Nominative Use and Honest Practices in Industrial and Commercial Matters: A Very European History
Intellectual Property Quarterly, p. 117, 2007
39 Pages Posted: 8 Jul 2008 Last revised: 6 Jan 2010
Date Written: June 1, 2007
This article was born of a comparison. In the United States, use of a trade mark by a later user to identify the goods or services of an earlier user cannot dilute the earlier mark. This is known as the doctrine of 'nominative fair use'. Does this doctrine have an equivalent in Europe? The answer is not directly. However, it may be possible for an EU-based earlier user to rely on the descriptive use defence. To do so, he must show not only that his use is descriptive, but also that it is in accordance with honest practices in industrial and commercial matter. However, I discovered that this so-called 'honest practices proviso' is problematic in dilution cases because of the high level of coincidence between practices that have been said by the ECJ to be dishonest and the definition of infringement by blurring, which would effectively rule out reliance on the defences in a large number of dilution cases. There was one exception - detriment to distinctive character (the European equivalent of dilution by blurring) - which has not been mentioned by the ECJ as being dishonest for proviso purposes. The article considers what the ECJ's definition of the honest practices proviso means for dilution cases specifically and what lessons can be learned for trade mark law more generally.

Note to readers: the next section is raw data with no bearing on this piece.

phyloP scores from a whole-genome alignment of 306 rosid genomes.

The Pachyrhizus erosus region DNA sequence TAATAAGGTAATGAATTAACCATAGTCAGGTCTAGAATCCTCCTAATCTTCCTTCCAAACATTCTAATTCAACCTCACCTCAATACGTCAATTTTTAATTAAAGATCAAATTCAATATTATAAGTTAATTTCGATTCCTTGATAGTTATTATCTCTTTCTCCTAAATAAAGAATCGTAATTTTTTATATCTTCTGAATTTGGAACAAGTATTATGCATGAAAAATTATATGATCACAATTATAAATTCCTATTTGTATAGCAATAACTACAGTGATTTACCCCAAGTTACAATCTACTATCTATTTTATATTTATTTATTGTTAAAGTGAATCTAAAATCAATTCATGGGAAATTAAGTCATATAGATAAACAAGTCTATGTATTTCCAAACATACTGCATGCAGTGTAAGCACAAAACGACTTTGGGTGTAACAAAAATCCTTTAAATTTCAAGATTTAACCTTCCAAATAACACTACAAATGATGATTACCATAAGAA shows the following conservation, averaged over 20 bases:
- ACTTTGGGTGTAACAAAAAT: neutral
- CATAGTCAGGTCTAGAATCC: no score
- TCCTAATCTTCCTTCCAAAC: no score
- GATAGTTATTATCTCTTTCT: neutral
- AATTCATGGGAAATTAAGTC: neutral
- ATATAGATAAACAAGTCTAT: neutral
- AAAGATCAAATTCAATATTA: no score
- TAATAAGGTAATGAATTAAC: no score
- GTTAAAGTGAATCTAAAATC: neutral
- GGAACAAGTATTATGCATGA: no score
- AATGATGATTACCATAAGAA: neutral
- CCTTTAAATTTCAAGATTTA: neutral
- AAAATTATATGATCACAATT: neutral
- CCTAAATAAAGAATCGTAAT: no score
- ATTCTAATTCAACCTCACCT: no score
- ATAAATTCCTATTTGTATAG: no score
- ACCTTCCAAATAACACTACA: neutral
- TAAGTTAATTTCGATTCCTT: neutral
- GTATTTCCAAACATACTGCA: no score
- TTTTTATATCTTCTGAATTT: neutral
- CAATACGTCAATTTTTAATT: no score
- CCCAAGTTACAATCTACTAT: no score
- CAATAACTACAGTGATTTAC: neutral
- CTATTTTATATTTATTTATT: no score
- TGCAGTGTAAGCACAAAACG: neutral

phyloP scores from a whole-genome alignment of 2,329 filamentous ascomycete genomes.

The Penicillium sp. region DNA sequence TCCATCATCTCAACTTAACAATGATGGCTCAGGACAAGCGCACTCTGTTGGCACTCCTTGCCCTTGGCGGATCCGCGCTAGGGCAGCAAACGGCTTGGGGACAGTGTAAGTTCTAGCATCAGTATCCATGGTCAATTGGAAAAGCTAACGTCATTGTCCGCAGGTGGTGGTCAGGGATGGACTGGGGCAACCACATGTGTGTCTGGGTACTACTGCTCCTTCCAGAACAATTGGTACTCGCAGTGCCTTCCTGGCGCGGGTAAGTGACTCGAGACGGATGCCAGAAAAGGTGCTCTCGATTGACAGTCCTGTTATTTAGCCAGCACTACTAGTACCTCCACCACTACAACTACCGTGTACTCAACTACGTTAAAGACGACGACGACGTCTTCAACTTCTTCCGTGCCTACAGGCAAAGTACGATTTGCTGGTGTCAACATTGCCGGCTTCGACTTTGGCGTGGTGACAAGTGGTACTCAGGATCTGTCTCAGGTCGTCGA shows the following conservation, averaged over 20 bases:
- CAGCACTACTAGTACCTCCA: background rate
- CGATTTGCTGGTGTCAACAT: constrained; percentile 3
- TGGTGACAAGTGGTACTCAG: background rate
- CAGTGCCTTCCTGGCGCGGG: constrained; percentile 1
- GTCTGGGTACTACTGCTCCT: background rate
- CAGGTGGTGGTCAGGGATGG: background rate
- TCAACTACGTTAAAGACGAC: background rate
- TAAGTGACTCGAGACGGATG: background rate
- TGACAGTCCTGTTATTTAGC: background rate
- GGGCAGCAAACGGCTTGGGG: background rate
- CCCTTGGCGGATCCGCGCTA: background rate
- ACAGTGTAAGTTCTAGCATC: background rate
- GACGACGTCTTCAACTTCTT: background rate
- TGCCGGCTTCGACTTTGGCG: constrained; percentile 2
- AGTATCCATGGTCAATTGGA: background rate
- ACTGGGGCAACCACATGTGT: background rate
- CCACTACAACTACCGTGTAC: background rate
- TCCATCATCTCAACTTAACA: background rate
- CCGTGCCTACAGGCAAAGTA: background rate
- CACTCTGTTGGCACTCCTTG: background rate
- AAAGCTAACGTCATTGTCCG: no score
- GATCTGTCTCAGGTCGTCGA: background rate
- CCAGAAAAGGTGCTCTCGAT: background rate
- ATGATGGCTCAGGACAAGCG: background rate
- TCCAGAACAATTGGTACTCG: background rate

Keywords: defences, dilution, EU, infringement, trade marks
JEL Classification: O34, K00
Suggested Citation: Suggested Citation